DeSantis Proposes Surveying Students, Faculty on Political ViewsBreaking News
tags: Florida, academic freedom, Ron DeSantis
TALLAHASSEE — In his continued push against the “indoctrination” of students, Gov. Ron DeSantis on Tuesday signed legislation that will require public universities and colleges to survey students, faculty and staff about their beliefs and viewpoints to support “intellectual diversity.”
The survey will discern “the extent to which competing ideas and perspectives are presented” in public universities and colleges, and seeks to find whether students, faculty and staff “feel free to express beliefs and viewpoints on campus and in the classroom,” according to the bill.
The measure, which goes into effect July 1, does not specify what will be done with the survey results. But DeSantis and Sen. Ray Rodrigues, the sponsor of the bill, suggested on Tuesday that budget cuts could be looming if universities and colleges are found to be “indoctrinating” students.
“That’s not worth tax dollars and that’s not something that we’re going to be supporting moving forward,” DeSantis said at a press conference at a middle school in Fort Myers.
University faculty members have worried the new measure could create a chilling effect on their freedom of speech. Democratic lawmakers also have argued the bill might allow politicians to meddle in, monitor and regulate speech on campus in the future.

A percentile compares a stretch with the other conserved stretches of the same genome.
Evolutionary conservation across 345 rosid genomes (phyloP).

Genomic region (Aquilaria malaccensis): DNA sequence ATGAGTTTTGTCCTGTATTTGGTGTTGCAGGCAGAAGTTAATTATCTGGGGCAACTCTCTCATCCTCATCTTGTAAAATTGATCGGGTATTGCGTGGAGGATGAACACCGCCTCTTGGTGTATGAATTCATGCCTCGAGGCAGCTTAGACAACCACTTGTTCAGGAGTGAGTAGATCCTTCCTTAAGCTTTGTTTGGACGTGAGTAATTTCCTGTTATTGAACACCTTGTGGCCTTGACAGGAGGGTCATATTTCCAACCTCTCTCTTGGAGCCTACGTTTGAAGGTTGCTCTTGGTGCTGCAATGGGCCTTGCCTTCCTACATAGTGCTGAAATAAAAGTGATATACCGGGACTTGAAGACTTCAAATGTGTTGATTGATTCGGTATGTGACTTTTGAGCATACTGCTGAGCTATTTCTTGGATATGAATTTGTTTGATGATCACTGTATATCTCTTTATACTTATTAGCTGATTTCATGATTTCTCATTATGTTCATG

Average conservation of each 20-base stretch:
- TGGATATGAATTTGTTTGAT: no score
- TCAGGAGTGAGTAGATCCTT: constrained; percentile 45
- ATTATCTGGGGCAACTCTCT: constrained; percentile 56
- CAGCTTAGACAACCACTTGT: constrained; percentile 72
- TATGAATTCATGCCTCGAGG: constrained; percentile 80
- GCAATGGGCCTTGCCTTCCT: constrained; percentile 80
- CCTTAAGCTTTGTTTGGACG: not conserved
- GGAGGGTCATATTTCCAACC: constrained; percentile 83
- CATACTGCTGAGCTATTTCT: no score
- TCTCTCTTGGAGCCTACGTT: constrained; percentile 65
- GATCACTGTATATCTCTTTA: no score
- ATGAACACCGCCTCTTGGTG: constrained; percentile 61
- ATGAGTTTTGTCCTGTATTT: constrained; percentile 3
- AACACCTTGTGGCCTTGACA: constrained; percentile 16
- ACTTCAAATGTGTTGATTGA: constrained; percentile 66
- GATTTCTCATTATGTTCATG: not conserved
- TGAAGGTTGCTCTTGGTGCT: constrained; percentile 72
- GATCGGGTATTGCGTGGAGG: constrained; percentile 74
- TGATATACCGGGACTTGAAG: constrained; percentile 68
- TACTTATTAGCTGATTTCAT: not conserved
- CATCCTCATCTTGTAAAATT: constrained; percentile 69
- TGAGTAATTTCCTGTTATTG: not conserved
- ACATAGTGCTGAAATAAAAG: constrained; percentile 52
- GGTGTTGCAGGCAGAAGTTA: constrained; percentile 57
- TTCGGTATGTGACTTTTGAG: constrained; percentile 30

DeSantis, however, said the intent of the measure is to prevent public universities and colleges from becoming “hotbeds for stale ideology.”
“It used to be thought that a university campus was a place where you’d be exposed to a lot of different ideas,” DeSantis said. “Unfortunately, now the norm is, these are more intellectually repressive environments. You have orthodoxies that are promoted, and other viewpoints are shunned or even suppressed.”
The governor did not name specific state universities or colleges with this problem. He was broad in his accusations about the higher education system and used vague anecdotes to justify the need for such a survey.
For instance, the governor said he “knows a lot of parents” who are worried that their children will be “indoctrinated” when they go off to college, and that universities are promoting “orthodoxies.” But he did not offer specifics on those claims.
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